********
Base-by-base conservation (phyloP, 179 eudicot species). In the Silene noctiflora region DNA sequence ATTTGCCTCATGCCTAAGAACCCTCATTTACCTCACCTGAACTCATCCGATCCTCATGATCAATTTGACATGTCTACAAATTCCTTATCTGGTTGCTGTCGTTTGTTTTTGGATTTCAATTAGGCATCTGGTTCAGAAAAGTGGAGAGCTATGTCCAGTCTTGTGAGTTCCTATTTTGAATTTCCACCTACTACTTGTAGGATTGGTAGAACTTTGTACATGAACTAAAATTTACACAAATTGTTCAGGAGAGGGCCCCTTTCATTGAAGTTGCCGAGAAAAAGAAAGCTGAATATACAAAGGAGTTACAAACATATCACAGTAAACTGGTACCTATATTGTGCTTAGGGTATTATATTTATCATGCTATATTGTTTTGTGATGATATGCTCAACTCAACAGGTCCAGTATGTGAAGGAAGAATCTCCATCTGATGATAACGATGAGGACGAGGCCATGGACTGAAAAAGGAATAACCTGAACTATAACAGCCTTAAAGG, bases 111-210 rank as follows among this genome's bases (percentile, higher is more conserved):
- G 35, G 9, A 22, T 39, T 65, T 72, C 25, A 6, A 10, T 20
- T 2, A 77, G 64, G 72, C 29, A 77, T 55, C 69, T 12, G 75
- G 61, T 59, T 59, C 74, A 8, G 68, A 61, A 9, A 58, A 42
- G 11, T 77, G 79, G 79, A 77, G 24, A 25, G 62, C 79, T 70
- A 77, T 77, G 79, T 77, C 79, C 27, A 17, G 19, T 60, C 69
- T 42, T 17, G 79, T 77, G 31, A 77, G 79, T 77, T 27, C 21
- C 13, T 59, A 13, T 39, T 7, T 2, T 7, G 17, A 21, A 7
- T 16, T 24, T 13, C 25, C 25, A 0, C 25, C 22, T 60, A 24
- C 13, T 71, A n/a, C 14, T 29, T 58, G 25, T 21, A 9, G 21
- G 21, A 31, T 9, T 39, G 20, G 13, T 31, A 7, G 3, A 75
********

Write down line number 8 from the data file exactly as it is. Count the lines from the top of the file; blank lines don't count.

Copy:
- C 13, T 59, A 13, T 39, T 7, T 2, T 7, G 17, A 21, A 7